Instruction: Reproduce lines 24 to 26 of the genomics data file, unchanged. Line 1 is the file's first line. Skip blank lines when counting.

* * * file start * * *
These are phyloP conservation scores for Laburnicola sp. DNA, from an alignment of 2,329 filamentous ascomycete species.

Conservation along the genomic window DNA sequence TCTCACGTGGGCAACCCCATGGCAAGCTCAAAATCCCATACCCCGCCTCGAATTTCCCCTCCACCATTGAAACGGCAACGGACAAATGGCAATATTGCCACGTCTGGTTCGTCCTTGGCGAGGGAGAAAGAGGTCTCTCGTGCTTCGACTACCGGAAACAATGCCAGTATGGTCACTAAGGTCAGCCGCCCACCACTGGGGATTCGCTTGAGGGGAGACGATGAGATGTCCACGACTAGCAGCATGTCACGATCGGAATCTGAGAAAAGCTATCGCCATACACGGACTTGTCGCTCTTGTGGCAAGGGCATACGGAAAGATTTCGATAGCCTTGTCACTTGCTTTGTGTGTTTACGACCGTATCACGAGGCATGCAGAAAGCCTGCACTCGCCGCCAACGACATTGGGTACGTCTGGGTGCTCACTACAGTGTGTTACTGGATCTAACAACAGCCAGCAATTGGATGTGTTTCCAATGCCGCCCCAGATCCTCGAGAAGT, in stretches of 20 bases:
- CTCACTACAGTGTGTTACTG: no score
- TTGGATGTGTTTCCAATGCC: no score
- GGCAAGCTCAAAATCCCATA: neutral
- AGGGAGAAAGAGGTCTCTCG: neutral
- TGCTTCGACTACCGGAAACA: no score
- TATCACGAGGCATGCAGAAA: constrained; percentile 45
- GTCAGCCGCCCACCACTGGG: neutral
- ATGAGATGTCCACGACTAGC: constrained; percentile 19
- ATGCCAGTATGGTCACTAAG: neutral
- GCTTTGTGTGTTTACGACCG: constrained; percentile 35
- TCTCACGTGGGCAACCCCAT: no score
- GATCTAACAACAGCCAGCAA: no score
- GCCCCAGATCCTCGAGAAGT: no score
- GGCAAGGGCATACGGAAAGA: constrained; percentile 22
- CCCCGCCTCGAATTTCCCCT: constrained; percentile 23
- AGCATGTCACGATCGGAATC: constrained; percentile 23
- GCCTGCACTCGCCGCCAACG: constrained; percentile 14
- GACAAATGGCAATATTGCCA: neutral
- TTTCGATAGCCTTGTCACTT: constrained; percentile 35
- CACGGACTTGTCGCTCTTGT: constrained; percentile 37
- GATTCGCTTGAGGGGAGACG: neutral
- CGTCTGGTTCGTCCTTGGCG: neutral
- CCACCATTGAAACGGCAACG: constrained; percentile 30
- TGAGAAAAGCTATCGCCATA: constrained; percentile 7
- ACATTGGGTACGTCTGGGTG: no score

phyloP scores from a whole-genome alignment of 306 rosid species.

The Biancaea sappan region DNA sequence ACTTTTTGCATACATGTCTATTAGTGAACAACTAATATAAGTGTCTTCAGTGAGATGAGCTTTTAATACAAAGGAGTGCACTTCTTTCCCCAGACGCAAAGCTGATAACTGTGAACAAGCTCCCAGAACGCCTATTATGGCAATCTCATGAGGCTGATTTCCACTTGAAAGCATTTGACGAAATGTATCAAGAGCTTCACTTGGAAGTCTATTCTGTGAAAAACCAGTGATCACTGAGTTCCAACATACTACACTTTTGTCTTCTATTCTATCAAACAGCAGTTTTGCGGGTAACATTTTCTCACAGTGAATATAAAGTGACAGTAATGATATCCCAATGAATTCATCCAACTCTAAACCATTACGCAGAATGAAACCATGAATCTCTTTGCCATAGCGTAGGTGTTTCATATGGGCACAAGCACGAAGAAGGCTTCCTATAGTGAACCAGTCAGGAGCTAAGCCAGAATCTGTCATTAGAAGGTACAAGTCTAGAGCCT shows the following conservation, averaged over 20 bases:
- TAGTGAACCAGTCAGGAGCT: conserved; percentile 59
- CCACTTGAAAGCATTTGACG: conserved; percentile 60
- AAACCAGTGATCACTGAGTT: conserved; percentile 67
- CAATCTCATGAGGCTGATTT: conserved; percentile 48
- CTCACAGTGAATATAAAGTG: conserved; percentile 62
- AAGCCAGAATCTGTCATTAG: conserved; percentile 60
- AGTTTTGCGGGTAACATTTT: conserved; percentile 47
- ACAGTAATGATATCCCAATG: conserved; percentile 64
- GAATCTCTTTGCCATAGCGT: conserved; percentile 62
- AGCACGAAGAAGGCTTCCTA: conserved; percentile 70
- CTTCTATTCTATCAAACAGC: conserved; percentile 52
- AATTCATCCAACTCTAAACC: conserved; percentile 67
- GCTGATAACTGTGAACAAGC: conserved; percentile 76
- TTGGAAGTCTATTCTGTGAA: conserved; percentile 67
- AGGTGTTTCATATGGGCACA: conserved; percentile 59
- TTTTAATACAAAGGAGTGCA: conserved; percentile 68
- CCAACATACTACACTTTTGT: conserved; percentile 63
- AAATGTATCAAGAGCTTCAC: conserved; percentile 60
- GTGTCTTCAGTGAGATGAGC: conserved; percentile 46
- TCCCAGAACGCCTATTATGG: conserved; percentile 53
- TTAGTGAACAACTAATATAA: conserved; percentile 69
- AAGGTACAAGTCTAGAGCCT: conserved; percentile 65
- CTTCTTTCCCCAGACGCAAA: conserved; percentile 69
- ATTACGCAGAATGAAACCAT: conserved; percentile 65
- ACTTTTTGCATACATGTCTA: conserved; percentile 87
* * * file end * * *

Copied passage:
- CGTCTGGTTCGTCCTTGGCG: neutral
- CCACCATTGAAACGGCAACG: constrained; percentile 30
- TGAGAAAAGCTATCGCCATA: constrained; percentile 7